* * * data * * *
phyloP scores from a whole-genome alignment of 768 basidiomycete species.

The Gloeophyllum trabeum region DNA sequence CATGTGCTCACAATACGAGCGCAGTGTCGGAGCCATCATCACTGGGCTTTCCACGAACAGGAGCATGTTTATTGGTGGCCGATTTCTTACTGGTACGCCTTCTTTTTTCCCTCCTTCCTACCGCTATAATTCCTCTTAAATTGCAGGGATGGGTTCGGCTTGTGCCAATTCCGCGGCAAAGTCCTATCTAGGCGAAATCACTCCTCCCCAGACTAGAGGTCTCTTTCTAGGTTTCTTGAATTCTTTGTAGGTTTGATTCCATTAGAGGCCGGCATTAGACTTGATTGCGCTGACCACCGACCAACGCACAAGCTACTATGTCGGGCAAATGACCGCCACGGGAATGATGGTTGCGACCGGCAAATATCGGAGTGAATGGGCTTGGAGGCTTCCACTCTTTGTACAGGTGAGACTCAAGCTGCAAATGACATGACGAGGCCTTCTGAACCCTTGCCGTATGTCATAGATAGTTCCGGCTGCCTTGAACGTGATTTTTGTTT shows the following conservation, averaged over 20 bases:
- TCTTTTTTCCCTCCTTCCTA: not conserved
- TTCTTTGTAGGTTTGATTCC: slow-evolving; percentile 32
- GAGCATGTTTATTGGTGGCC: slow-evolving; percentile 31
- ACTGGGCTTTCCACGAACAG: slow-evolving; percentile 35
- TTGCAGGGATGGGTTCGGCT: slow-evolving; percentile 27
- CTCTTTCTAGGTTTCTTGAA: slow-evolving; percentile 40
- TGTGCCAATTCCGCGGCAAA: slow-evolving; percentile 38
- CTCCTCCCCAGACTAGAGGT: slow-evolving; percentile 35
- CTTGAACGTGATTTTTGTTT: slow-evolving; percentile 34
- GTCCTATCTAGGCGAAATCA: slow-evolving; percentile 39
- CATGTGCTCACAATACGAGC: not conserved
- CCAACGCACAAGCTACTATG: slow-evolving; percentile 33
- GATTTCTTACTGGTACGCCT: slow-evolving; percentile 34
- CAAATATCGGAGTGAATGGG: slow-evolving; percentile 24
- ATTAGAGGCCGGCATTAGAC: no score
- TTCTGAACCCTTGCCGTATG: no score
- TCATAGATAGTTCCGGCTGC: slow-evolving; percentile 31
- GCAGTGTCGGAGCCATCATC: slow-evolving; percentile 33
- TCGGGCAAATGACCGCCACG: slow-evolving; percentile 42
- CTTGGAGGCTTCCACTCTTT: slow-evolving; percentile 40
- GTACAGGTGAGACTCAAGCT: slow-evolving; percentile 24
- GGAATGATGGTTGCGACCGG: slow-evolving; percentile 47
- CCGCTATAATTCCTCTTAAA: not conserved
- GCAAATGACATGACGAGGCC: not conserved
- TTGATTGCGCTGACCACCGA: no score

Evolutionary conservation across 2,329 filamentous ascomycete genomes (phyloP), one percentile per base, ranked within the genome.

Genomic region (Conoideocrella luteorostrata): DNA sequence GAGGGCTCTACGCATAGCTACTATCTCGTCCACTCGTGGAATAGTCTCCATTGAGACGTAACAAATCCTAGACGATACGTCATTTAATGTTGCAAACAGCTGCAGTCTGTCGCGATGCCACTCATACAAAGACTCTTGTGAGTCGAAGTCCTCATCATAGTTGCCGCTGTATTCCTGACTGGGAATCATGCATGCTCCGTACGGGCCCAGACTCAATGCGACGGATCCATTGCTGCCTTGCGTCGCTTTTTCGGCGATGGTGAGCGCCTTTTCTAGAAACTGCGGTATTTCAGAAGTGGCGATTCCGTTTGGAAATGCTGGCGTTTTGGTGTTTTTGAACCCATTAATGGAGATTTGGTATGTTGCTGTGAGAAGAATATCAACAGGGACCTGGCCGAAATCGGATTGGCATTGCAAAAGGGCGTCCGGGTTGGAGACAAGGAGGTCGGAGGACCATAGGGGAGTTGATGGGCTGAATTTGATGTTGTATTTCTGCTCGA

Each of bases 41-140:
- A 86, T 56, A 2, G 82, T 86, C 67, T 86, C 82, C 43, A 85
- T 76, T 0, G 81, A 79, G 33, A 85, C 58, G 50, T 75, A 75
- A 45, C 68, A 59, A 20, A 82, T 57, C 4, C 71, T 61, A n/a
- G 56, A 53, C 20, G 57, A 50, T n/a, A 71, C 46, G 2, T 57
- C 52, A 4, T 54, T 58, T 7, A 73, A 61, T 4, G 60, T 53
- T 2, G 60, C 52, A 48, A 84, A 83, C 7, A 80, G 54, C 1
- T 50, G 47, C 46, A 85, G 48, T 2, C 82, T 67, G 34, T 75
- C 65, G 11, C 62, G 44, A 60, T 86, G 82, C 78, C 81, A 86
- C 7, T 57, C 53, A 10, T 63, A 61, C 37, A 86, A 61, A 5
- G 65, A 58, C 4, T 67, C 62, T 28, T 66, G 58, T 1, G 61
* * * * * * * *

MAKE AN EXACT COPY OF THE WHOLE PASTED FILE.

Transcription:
phyloP scores from a whole-genome alignment of 768 basidiomycete species.

The Gloeophyllum trabeum region DNA sequence CATGTGCTCACAATACGAGCGCAGTGTCGGAGCCATCATCACTGGGCTTTCCACGAACAGGAGCATGTTTATTGGTGGCCGATTTCTTACTGGTACGCCTTCTTTTTTCCCTCCTTCCTACCGCTATAATTCCTCTTAAATTGCAGGGATGGGTTCGGCTTGTGCCAATTCCGCGGCAAAGTCCTATCTAGGCGAAATCACTCCTCCCCAGACTAGAGGTCTCTTTCTAGGTTTCTTGAATTCTTTGTAGGTTTGATTCCATTAGAGGCCGGCATTAGACTTGATTGCGCTGACCACCGACCAACGCACAAGCTACTATGTCGGGCAAATGACCGCCACGGGAATGATGGTTGCGACCGGCAAATATCGGAGTGAATGGGCTTGGAGGCTTCCACTCTTTGTACAGGTGAGACTCAAGCTGCAAATGACATGACGAGGCCTTCTGAACCCTTGCCGTATGTCATAGATAGTTCCGGCTGCCTTGAACGTGATTTTTGTTT shows the following conservation, averaged over 20 bases:
- TCTTTTTTCCCTCCTTCCTA: not conserved
- TTCTTTGTAGGTTTGATTCC: slow-evolving; percentile 32
- GAGCATGTTTATTGGTGGCC: slow-evolving; percentile 31
- ACTGGGCTTTCCACGAACAG: slow-evolving; percentile 35
- TTGCAGGGATGGGTTCGGCT: slow-evolving; percentile 27
- CTCTTTCTAGGTTTCTTGAA: slow-evolving; percentile 40
- TGTGCCAATTCCGCGGCAAA: slow-evolving; percentile 38
- CTCCTCCCCAGACTAGAGGT: slow-evolving; percentile 35
- CTTGAACGTGATTTTTGTTT: slow-evolving; percentile 34
- GTCCTATCTAGGCGAAATCA: slow-evolving; percentile 39
- CATGTGCTCACAATACGAGC: not conserved
- CCAACGCACAAGCTACTATG: slow-evolving; percentile 33
- GATTTCTTACTGGTACGCCT: slow-evolving; percentile 34
- CAAATATCGGAGTGAATGGG: slow-evolving; percentile 24
- ATTAGAGGCCGGCATTAGAC: no score
- TTCTGAACCCTTGCCGTATG: no score
- TCATAGATAGTTCCGGCTGC: slow-evolving; percentile 31
- GCAGTGTCGGAGCCATCATC: slow-evolving; percentile 33
- TCGGGCAAATGACCGCCACG: slow-evolving; percentile 42
- CTTGGAGGCTTCCACTCTTT: slow-evolving; percentile 40
- GTACAGGTGAGACTCAAGCT: slow-evolving; percentile 24
- GGAATGATGGTTGCGACCGG: slow-evolving; percentile 47
- CCGCTATAATTCCTCTTAAA: not conserved
- GCAAATGACATGACGAGGCC: not conserved
- TTGATTGCGCTGACCACCGA: no score

Evolutionary conservation across 2,329 filamentous ascomycete genomes (phyloP), one percentile per base, ranked within the genome.

Genomic region (Conoideocrella luteorostrata): DNA sequence GAGGGCTCTACGCATAGCTACTATCTCGTCCACTCGTGGAATAGTCTCCATTGAGACGTAACAAATCCTAGACGATACGTCATTTAATGTTGCAAACAGCTGCAGTCTGTCGCGATGCCACTCATACAAAGACTCTTGTGAGTCGAAGTCCTCATCATAGTTGCCGCTGTATTCCTGACTGGGAATCATGCATGCTCCGTACGGGCCCAGACTCAATGCGACGGATCCATTGCTGCCTTGCGTCGCTTTTTCGGCGATGGTGAGCGCCTTTTCTAGAAACTGCGGTATTTCAGAAGTGGCGATTCCGTTTGGAAATGCTGGCGTTTTGGTGTTTTTGAACCCATTAATGGAGATTTGGTATGTTGCTGTGAGAAGAATATCAACAGGGACCTGGCCGAAATCGGATTGGCATTGCAAAAGGGCGTCCGGGTTGGAGACAAGGAGGTCGGAGGACCATAGGGGAGTTGATGGGCTGAATTTGATGTTGTATTTCTGCTCGA

Each of bases 41-140:
- A 86, T 56, A 2, G 82, T 86, C 67, T 86, C 82, C 43, A 85
- T 76, T 0, G 81, A 79, G 33, A 85, C 58, G 50, T 75, A 75
- A 45, C 68, A 59, A 20, A 82, T 57, C 4, C 71, T 61, A n/a
- G 56, A 53, C 20, G 57, A 50, T n/a, A 71, C 46, G 2, T 57
- C 52, A 4, T 54, T 58, T 7, A 73, A 61, T 4, G 60, T 53
- T 2, G 60, C 52, A 48, A 84, A 83, C 7, A 80, G 54, C 1
- T 50, G 47, C 46, A 85, G 48, T 2, C 82, T 67, G 34, T 75
- C 65, G 11, C 62, G 44, A 60, T 86, G 82, C 78, C 81, A 86
- C 7, T 57, C 53, A 10, T 63, A 61, C 37, A 86, A 61, A 5
- G 65, A 58, C 4, T 67, C 62, T 28, T 66, G 58, T 1, G 61